12 Question 9 of 14The word 【attributes】 in the passage is closest in meaning toevaluationsattitudesactionscharacteristics
13 Question 10 of 14In paragraph 4, why does the author mention a show about a cartoon lion in which an advertisement appears featuring the same lion character?To help explain what is meant by the term "host selling" and why it can be misleading to childrenTo explain why the role of celebrities in advertising aimed at children has often been confused with host sellingTo compare the effectiveness of using animated figures with the effectiveness of using celebrities in advertisements aimed at childrenTo indicate how Kunkel first became interested in studying the effects of host selling on childrenParagraph 3 is marked with ◆
14 Question 11 of 14The word 【credible】 in the passage is closest in meaning tohelpfulbelievablevaluablefamiliar
15 Question 12 of 14According to paragraph 5, what did a study of children in Hong Kong show about the use of celebrities in advertisements aimed at children?It is most effective with children who watch a lot of television.It has little effect if the celebrities are not familiar to most children.It is more effective in marketing cereals and food products than in marketing other kinds of products.It can have a negative effect if the celebrities are not popular with children. in the passage is closest in meaning toParagraph 5 is marked with ◆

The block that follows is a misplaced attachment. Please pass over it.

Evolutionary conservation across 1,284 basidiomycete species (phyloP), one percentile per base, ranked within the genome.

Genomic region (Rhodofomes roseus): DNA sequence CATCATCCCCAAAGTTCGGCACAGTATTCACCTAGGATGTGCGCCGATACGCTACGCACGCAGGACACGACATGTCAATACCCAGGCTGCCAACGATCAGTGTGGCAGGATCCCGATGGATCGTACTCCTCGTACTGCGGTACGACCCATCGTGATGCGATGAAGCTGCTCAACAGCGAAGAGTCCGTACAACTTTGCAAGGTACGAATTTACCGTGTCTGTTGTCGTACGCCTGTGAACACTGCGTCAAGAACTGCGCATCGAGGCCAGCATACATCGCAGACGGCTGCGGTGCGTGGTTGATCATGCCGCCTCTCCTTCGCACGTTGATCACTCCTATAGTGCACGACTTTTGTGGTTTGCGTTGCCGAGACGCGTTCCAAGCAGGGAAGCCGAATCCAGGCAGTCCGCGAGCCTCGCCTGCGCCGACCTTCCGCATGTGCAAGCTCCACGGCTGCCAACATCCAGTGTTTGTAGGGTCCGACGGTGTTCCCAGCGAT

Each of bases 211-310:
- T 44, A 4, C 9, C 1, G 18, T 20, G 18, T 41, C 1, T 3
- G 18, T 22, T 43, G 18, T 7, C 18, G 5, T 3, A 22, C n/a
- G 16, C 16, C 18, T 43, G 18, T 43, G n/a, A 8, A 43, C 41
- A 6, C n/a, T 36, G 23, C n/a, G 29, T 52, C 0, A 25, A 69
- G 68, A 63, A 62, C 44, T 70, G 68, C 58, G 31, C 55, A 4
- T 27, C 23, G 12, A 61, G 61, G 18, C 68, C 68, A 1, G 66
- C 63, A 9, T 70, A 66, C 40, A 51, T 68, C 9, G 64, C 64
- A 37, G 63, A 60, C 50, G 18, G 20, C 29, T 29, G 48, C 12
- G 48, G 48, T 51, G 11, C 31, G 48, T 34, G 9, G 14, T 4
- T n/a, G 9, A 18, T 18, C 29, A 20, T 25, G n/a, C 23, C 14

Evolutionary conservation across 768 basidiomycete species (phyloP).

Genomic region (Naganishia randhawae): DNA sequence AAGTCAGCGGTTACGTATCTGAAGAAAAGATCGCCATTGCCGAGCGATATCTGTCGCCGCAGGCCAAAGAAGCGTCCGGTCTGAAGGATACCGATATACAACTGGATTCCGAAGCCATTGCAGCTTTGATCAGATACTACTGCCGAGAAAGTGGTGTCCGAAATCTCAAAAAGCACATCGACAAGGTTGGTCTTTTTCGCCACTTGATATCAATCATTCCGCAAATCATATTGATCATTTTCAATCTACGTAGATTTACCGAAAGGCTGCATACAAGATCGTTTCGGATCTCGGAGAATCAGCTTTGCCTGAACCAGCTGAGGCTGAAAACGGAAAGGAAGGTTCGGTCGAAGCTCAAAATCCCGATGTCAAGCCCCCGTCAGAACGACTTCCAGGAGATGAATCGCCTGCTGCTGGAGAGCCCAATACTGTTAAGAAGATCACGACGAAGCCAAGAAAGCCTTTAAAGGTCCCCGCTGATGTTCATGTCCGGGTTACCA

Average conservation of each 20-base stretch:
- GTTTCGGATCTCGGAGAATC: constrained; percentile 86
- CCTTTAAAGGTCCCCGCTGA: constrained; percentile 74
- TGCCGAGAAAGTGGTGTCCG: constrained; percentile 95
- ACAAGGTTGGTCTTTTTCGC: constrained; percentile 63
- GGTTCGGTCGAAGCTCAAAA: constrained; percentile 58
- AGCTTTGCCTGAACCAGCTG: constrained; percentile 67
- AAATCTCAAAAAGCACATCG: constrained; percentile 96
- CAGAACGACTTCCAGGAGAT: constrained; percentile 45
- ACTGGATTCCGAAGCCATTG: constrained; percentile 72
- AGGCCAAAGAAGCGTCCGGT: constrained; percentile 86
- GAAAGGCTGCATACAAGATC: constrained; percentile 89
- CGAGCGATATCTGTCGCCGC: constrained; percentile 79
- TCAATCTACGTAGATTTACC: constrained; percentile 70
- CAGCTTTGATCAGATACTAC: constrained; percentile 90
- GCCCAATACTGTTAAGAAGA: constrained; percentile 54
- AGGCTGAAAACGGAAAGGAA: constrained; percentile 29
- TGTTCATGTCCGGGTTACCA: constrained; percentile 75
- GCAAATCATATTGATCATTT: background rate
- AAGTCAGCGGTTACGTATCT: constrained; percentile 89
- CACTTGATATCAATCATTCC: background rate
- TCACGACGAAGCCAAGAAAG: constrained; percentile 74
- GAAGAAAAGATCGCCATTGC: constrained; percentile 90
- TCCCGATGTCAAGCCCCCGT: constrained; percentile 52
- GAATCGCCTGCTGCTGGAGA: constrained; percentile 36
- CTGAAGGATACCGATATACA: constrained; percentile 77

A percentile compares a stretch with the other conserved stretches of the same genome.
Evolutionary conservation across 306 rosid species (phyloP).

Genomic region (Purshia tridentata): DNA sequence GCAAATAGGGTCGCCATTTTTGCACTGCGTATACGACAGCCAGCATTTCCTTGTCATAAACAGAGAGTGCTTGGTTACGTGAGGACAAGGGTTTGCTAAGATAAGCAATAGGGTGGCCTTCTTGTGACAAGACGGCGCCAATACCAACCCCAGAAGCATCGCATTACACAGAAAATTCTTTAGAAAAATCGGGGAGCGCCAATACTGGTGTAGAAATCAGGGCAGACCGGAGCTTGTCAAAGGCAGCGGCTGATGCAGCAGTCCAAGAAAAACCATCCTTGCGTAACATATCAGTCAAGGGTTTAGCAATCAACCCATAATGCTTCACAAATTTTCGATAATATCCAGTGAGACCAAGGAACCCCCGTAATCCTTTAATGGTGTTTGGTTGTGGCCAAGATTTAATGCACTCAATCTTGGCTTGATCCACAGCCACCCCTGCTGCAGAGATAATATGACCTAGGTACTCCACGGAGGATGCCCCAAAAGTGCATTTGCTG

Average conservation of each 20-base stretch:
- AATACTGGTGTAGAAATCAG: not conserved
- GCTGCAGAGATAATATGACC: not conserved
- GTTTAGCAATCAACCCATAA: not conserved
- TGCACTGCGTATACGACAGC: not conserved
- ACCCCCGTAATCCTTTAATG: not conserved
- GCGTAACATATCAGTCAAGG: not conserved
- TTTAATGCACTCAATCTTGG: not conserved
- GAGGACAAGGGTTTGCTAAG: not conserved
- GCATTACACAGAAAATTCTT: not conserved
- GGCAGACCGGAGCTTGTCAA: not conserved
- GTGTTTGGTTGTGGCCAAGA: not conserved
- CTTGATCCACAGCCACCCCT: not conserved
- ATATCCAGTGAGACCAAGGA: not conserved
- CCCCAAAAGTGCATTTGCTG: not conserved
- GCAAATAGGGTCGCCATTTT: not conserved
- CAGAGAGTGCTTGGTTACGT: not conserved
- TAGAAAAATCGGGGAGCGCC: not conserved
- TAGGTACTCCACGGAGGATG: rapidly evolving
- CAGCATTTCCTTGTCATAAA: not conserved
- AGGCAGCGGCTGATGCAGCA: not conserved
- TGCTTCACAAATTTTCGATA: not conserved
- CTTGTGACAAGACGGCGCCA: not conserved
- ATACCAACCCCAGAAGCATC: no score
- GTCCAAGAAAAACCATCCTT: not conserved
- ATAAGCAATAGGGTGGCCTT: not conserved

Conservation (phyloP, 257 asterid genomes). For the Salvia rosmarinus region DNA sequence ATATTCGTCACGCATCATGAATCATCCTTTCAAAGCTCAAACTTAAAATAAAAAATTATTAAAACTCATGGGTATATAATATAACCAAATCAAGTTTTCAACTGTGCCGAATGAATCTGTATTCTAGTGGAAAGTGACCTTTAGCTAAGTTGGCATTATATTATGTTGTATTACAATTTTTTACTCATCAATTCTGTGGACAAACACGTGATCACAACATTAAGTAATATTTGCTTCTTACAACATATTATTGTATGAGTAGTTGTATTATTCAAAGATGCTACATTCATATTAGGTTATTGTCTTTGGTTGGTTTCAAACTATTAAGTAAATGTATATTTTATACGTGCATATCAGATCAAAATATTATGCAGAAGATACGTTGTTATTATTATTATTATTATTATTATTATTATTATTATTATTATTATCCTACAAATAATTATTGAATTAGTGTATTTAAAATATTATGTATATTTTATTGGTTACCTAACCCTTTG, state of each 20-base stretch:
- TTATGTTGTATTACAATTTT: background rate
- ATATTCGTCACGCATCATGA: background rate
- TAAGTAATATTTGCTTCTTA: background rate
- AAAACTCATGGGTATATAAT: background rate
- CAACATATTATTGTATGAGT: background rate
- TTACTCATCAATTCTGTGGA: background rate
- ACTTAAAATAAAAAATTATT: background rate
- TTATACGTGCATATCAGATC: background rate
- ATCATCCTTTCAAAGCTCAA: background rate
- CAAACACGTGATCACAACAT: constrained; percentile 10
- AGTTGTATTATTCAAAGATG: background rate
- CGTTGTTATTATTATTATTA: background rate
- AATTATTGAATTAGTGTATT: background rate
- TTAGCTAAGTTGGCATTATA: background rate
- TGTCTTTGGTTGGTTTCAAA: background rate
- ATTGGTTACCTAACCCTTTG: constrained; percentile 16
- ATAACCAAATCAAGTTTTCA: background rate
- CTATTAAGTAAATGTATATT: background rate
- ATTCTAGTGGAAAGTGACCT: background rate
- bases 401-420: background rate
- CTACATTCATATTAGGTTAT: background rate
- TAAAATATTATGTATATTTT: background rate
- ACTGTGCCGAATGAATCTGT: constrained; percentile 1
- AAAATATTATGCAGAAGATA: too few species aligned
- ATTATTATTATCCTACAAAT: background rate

16 Question 13 of 14Look at the four squares [■]that indicate where the following sentence could be added to the passage.Another aspect of advertising that may especially influence children is fantasy.Where would the sentence best fit?■ 1■ 2■ 3■ 4
17 To review passage. Click View Text Question 14 of 14Directions: An introductory sentence for a brief summary of the passage is provided below. Complete the summary by selecting the THREE answer choices that express the most important ideas in the passage. Some sentences do not belong in the summary because they express ideas that are not presented in the passage or are minor ideas in the passage. This question is worth 2 points.To review passage. Click View TextAdvertisers sometimes use strategies that can mislead children.●●●Answer ChoicesAdvertisements can be misleading to children when the advertisements use audio and visual formats that are especially appealing to children.Children may not be able to interpret exaggerated claims made by advertisers or understand the disclaimers used to offset claims.Although the use of celebrities is not necessarily effective in advertisements aimed at children, there is evidence that host selling can positively affect their views of a product.Studies show that misleading tactics are used most often in commercials for breakfast cereals, with toy commercials using such tactics only slightly less frequently.The use of fantasy is especially common in advertisements for children, but children may not be able to distinguish fantasy from reality.Very young children are particularly influenced by host selling, while slightly older children are more readily misled by seemingly rational claims such as "the best."